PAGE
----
The crisis du jour in the U.S. is now the "immigration border crisis": thousands of unaccompanied minors arriving at the U.S. border. Although the crisis is not one of detecting these immigrants, but of discovering an ethical response to their plight, U.S. Customs and Border Protection is wasting no time demanding money for surveillance equipment.
As reported by NBC News, "[t]he White House wants an additional $3.7 billion to deal with the current crisis, with $39.4 million committed to air surveillance — including funds meant for 16 additional crews to operate and maintain drones" (See "Eyes in the Sky: Are Pricey Border Patrol Drones Worth the Money?")
The immediate challenge will be for immigrants rights and civil liberties activists in states on the southern border -- California, Arizona, New Mexico, Texas -- to redouble their efforts to keep the drones on the ground.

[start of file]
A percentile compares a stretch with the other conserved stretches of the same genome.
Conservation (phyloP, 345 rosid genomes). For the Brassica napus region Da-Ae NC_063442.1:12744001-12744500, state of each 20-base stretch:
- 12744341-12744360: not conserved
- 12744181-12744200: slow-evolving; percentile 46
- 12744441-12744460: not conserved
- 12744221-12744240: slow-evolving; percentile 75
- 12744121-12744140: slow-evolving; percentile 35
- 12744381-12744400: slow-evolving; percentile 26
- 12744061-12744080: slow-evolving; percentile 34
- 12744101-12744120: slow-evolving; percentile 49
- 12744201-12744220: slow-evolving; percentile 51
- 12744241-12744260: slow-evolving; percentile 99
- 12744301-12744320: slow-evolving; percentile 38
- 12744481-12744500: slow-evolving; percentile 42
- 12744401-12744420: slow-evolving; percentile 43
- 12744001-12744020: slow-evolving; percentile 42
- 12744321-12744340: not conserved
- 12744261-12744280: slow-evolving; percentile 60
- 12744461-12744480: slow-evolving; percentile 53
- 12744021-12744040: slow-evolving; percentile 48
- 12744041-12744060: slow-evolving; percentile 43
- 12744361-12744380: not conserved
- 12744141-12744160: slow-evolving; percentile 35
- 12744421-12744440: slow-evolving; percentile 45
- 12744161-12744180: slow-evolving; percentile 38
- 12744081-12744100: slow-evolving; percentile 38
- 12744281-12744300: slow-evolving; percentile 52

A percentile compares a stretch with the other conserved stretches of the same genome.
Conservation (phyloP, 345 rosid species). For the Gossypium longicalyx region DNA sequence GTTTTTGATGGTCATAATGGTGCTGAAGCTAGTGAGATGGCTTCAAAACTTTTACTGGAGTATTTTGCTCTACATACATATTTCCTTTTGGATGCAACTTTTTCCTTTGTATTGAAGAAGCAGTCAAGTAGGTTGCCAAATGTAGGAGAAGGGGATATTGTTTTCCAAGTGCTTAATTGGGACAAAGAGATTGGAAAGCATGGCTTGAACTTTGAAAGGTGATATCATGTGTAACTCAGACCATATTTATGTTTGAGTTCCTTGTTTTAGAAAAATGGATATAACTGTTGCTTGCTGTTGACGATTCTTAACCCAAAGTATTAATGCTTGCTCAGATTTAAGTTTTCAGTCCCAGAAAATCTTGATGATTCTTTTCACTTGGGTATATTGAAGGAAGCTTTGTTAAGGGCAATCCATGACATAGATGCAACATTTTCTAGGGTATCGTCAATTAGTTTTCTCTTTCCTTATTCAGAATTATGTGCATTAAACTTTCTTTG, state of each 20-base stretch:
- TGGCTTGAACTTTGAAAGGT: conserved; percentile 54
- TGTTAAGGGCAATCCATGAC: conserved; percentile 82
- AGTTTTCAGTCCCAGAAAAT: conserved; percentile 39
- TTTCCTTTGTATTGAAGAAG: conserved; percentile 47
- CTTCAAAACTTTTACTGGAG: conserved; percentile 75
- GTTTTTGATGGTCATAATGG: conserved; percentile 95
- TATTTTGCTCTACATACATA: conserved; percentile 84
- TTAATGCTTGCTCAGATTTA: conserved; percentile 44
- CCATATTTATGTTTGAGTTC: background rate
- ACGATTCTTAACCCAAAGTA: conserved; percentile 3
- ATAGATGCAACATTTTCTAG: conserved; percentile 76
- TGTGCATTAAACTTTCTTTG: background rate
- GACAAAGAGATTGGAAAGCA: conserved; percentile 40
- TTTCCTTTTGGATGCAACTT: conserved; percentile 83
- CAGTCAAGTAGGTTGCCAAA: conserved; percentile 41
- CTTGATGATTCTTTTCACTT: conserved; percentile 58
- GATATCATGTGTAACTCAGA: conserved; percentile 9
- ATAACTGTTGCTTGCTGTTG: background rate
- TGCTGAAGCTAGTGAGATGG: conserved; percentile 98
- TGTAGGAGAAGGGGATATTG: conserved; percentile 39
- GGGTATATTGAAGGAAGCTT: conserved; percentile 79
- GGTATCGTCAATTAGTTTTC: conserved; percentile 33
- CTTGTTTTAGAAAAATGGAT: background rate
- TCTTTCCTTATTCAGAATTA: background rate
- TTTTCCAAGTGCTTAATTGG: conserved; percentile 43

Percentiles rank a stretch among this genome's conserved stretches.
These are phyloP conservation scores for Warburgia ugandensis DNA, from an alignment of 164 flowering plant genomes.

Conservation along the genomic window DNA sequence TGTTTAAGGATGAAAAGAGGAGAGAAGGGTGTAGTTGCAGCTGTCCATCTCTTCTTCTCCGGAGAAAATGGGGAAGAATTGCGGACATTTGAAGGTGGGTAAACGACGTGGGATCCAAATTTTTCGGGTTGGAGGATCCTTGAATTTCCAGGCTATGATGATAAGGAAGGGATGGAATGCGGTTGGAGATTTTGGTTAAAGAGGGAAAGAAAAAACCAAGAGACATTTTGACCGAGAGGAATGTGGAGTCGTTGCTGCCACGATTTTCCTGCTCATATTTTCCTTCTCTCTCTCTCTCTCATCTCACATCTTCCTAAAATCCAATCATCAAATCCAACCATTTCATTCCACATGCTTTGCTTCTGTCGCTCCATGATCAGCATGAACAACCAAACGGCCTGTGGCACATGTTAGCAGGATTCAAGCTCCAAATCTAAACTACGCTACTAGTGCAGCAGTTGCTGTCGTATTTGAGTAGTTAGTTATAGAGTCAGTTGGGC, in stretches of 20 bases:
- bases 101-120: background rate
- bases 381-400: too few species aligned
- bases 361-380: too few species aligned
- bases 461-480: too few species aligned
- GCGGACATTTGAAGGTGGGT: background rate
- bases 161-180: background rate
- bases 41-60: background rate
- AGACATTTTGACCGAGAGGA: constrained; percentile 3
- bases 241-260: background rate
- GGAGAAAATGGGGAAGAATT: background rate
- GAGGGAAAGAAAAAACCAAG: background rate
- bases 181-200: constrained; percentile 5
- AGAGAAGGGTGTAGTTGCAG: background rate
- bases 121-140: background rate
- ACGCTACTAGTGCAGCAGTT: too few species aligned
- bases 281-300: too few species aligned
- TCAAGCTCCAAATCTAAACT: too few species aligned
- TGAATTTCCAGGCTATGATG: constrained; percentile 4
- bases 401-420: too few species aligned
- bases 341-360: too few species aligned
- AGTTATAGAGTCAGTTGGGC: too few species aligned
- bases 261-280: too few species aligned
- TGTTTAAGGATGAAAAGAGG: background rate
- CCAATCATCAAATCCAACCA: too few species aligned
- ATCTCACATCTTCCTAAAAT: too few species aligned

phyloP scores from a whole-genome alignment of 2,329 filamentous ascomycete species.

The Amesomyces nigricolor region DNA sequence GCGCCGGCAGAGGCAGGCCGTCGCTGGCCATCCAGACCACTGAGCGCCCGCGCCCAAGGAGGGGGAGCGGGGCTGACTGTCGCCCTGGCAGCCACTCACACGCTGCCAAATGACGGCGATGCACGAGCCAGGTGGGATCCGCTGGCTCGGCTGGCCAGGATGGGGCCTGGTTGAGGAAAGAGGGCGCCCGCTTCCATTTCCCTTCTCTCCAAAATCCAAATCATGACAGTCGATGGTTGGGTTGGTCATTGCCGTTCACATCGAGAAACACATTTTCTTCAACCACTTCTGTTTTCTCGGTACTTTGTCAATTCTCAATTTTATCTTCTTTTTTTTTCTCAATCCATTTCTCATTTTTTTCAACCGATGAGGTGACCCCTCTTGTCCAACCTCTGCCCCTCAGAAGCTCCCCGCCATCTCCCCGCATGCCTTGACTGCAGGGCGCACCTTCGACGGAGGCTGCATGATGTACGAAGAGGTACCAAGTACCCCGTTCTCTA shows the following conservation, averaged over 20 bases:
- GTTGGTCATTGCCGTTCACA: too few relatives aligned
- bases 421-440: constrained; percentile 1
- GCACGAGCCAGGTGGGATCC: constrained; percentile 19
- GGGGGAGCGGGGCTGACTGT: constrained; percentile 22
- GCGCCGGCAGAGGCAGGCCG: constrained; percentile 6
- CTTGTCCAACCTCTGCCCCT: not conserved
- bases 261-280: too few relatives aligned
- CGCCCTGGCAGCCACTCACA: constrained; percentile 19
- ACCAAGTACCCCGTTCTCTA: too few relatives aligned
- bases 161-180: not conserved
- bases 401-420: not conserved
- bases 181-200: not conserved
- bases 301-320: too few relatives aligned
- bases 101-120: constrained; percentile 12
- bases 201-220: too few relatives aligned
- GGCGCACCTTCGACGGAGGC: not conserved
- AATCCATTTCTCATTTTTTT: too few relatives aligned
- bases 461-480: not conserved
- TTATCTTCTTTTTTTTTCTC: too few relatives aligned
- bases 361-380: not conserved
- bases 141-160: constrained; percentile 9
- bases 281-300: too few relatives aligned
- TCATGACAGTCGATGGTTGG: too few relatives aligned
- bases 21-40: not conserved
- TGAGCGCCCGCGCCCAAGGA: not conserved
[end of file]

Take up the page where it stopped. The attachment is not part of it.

But just how long do the non-border states think it will be before those drones are being "borrowed" by local law enforcement or other federal agencies for all kinds of purposes, in all kinds of places?
(See "No Drones in LA!")
Fort Bliss in El Paso, an authorized basing/training site for Reaper drones and smaller-scale Shadow and Raven drones. Two other anchors of Texas' "drone zone" are on the Gulf Coast . . . .
(See Texas' Militarized Border: How Will Drone Politics Impact the 2014 Midterm in the 23rd? )
(See Jan18: Albuquerque Protests Drones )
(See Arizona Drone Bases)